Looking for a nice gift? (Probably not of much use with an e-reader, but luckily most people still have printed books.) Now someone’s last thoughts of the day won’t be on the last sentence he/she read, but on New York city instead. Not bad at all!
I’m just back home from a trip to the West Coast of the United States of America. Wow, what a beautiful sceneries, great cities and good vibes. If I want to keep California top of mind, I can wear it pretty close to my heart. It’s a State of Mind. Lovely idea if you ask me.
The London Transport Museum has been busy celebrating 150 years of the London Underground. They’ve now launched this great range of coloured luggage racks. The luggage racks come from the decommissioned Metropolitan line Tube trains, were cleaned and powder-coated in colours based on the twelve metro lines of the London Underground. Oh oh, they do international shipping…
The colours in the range:
Blue – Piccadilly Line
Sky Blue – Victoria Line
Mint Green – Waterloo & City Line
Red – Central Line
Orange – Overground
Yellow – Circle Line
Pink – Hammersmith & City Line
Purple – Metropolitan
Green – District Line
Grey – Jubilee Line
Black – Northern Line
Bronze – Bakerloo Line
Gold – to celebrate 150 years of the underground (and Silver)
White – for the map background
(Photos: from the website and Facebookpage of the London Transport Museum)
Gestalten recently added a new beauty to their range of impressive map books. ‘A Map of the World’ showcases contemporary maps by designers, illustrators and mapmakers from all over the world. As the publisher states: ‘Maps help us understand and navigate the world. For centuries, maps have become better, more refined, and more precise—there are no blind spots anymore. While Google Maps and GPS systems have become our tools of choice for navigation, contemporary maps have evolved into platforms for cutting-edge illustration, experimental data visualization, and personal visual storytelling.’ Couldn’t agree more! ‘A Map of the World’ consists of a great collection of maps, varying from very personal narrative maps to accurate street plans. Full of cartographic experiments, bright colours and enough pretty maps to look at once in a while: this book will make a great addition to your book collection. Oh, and do you remember the Cosmographies by Carlos Romo Melgar I blogged about last year? He is one of the featured artists in this book!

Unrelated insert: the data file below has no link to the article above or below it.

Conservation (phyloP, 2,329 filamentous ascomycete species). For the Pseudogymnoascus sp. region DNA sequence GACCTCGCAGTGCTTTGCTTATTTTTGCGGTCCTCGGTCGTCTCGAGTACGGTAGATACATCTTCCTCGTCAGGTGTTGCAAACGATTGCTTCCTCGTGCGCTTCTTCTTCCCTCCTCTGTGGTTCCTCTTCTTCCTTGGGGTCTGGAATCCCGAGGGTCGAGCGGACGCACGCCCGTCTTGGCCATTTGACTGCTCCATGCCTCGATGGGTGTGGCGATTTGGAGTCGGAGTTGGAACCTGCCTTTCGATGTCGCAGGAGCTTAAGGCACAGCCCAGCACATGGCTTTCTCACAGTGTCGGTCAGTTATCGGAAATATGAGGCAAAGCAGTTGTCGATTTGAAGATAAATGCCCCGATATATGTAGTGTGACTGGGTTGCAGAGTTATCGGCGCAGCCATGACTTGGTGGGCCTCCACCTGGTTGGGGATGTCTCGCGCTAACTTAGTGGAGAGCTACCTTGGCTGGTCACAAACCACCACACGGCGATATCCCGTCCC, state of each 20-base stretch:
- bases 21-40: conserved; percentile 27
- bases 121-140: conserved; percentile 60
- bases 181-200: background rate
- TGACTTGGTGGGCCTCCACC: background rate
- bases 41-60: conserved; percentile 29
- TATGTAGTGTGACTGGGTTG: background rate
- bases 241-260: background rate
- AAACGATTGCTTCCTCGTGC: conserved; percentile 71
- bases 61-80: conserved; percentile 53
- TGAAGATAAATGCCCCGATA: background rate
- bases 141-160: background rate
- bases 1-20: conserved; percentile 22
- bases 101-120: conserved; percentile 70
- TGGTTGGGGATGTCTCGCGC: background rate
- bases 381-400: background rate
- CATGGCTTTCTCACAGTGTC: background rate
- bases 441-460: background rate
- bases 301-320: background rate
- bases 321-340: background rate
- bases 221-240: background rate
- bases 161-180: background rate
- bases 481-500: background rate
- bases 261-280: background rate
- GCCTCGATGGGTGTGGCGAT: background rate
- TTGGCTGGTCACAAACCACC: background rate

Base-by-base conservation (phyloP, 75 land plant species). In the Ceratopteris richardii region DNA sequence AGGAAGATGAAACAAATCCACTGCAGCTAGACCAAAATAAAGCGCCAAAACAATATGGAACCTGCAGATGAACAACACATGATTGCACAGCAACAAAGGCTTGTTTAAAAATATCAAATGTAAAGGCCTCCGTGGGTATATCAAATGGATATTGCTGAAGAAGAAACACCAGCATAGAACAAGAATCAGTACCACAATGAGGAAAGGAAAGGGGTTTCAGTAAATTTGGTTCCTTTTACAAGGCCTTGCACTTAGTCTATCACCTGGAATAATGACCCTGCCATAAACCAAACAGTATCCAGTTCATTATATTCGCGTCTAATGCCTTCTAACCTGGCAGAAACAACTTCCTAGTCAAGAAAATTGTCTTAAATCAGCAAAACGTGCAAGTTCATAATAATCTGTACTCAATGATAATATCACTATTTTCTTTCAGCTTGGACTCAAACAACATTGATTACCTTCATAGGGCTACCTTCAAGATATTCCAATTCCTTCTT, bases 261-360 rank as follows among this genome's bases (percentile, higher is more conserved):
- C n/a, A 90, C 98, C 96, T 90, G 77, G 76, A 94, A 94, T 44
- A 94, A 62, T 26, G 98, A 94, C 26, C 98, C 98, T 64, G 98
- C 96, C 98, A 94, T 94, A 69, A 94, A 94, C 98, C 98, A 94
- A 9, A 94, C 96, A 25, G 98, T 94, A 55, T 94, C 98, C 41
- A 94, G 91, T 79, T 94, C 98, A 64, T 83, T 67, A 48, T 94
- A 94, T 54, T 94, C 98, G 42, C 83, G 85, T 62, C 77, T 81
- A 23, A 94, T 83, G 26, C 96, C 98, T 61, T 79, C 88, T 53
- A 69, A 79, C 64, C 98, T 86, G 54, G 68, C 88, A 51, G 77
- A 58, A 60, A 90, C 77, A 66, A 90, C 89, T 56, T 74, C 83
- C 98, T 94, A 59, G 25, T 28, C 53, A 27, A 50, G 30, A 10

You know I live in Amsterdam. A great city to live in, also because of the charming canals that give the city its beauty and historical feel. In the Stadsarchief Amsterdam, an exhibtion called Booming Amsterdam just opened. The expo is about the building of the canals in the Golden Age. In 1613, Amsterdam was growing quickly and expansion was needed to house all people living in and coming to Amsterdam.The city council decided to build city canals. Booming Amsterdam gives you a great overview of 400 years of urban development. You will find maps, architectural plans and cityscapes to tell the city’s story. And it is quite the story!
And of big importance to me: two books were also recently published: Kaarten van Amsterdam (Maps of Amsterdam), Part 1: Amsterdam from 1538-1865, Part 2: Amsterdam from 1866-2012.
Part 2 is an updated and extended version of a book published in 2002, Part 1 is completely new. I had the honour to speak with the author – Marc Hameleers- a few weeks ago and he told me the project has been a part of his life for the last 20 years. The base for these two books is a catalogue written by D’Ailly in 1934. Marc Hameleers: “A.E. d’Ailly was working at the Stadsarchief of Amsterdam (the municipal archives) and he wrote a very thorough, detailed catalogue of the maps of Amsterdam. Unfortunately not very exciting to read, but the content is impressive. Don’t forget: D’Ailly didn’t have the resources we have nowadays to research the existence and availability of maps. His research is really impressive.”
Obviously, there are some big differences between the catalogue from 1934 and these new books: D’Ailly included the maps in a chronological order of its content. This means a map from the 19th century would be found in the beginning of the overview because it presented Amsterdam in the 17th century). Hameleers decided to follow the chronology of the map itself, making the overview also useful to study the cartographical developments and focus. Another big difference: Hameleers included all different versions, fascimiles etc of one map in one catalogue number. This makes the overview the books offer much more useful and practical. The Stadsarchief Amsterdam has a huge collection of maps of Amsterdam, but research was also done in other collections worldwide to get closest to a complete overview as possible.
The result of these years of work by Hameleers? Two beautifully designed books (by Ronald Boiten and Irene Mesu) with almost 1100 images. The books are intriguing because of their massive amount of great content, super printing quality (the maps look great) and the information they provide about the development of my lovely city. A must have if you ask me!